The Mystery Men: Yes, No, Maybe So?

  • There are certain basketball legends whose proper place in fantasy drafts is becoming increasingly difficult to determine, you know? Many of these players are what my SportsEthos colleague, Dan Besbris, likes to refer to as “the Old Men,” all of whom he has a certain fondness for – as do I, on some level. Whenever I think of the Old Men, I think of one of my all-time favorite scenes from one of my all-time favorite movies:

    “Okay, like, the way I feel about the Rolling Stones is the way my kids are gonna feel about Nine Inch Nails, so I really shouldn’t torment my mom anymore, huh?”

    This is a quote from Travis Birkenstock, the Sk8er Boi played by Breckin Meyer, in Clueless. But it’s seriously so true – everything is cyclical, and some things are just timeless. And what’s freaky is…guys like Al Horford are my age and are still killing it in the league (relatively speaking). I’ve legit been watching that man play basketball since I was a freshman in college. I’m not entirely sure what’s behind Dan’s fondness for these old heads – I’m assuming it has at least something to do with perceived value versus real value, which certainly makes sense. And I get that – and that appeals to me, too, duh – but for me, it has even more to do with the fact that I find it to be so amazing and admirable that they can still do what they do at our shared age, when, some days, it hurts my skinny, arthritic ass just to walk around the streets of Los Angeles.

    Anyway, it’s not just old men who are questionable targets; frankly, it’s anyone who is unpredictable in some way, to some degree. Many of these are obvious, but I’d like to help guide you on whether or not you should draft them, and if so, at what stage of the draft. I have selected 25 guys from Basketball Monster’s Top 100 of the 2022-23 season, and I’ve provided a brief analysis of the if, when, why, and where for each of them.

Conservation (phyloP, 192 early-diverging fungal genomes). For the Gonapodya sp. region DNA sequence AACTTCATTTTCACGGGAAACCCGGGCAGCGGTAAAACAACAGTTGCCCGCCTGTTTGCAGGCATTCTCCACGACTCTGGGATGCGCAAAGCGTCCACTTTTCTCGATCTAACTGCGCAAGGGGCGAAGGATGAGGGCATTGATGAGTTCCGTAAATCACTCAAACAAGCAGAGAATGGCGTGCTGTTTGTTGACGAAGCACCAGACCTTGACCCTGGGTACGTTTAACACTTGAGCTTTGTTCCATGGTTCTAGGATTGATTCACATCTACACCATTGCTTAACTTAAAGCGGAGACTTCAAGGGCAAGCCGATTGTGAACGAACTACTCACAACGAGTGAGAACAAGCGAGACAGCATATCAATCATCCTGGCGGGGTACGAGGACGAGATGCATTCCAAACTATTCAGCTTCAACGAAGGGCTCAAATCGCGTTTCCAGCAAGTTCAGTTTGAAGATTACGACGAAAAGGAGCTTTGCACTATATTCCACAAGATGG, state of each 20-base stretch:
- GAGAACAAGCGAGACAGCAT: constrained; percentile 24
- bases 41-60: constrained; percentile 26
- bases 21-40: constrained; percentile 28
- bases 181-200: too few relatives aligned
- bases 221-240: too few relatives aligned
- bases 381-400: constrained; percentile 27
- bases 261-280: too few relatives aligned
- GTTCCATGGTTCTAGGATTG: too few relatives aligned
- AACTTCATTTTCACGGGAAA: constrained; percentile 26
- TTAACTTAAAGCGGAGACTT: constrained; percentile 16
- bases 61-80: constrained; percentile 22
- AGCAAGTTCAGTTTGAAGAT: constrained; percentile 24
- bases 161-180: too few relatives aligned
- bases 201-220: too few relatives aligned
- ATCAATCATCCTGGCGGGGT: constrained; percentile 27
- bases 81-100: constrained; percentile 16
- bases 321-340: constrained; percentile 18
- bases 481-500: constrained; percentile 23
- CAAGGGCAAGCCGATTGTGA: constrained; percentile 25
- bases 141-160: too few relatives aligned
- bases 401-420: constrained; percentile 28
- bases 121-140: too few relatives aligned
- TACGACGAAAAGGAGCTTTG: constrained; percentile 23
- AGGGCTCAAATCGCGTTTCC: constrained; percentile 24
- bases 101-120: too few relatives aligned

Anthony Davis (4th in Per-Game/17th in Totals)

    Should you draft him? Subjectively, no; objectively, probably. AD is clearly one of the best two-way players of the past decade or two, but he is so corny that it’s impossible for me to roster him. But more relevant to you and your team(s) is that every season, he seems to slip in the shower or clip one of his toenails in such a way that it gets infected or simply just falls on his ass while pretending to box someone out. Translation: You’ll be lucky if you get 55 games out of him. What complicates things, though, is that, in those 55 games, you can expect him to average 25 PPG, 12 RPG, and 2.5 BPG. He’s the poster child of FML. If I was someone else, I’d feel okay about grabbing him in the second round. But I wouldn’t burn a first on him, as me or as you. But as those who are not me like to say, “You do you.”

    Kevin Durant (5th in Per-Game/35th in Totals)

    Should you draft him? Subjectively, yes; objectively, probably. KD is clearly one of the best players ever, period. And he’s so earnest and complicated and fragile and badass that I can’t help but love him. He’s one of the few players who actually puts himself out there and lets his impulses take over, both on and off the court, just like the rest of us normies do on a daily basis. Again, I love it. And again, more relevant to you and your team(s) is that every season, he’s just, like, so awesome. I mean, case in point – last season, he averaged 29.4 PPG, 2.0 3PG, 6.7 RPG, 5.0 APG, and 1.4 BPG, and he shot 56% from the field and 92% from the line. That is just truly outrageous stuff. Sure, he only played 47 games, and this year, he might only play 48. But that’s the risk you gotta take with Easy Money Sniper.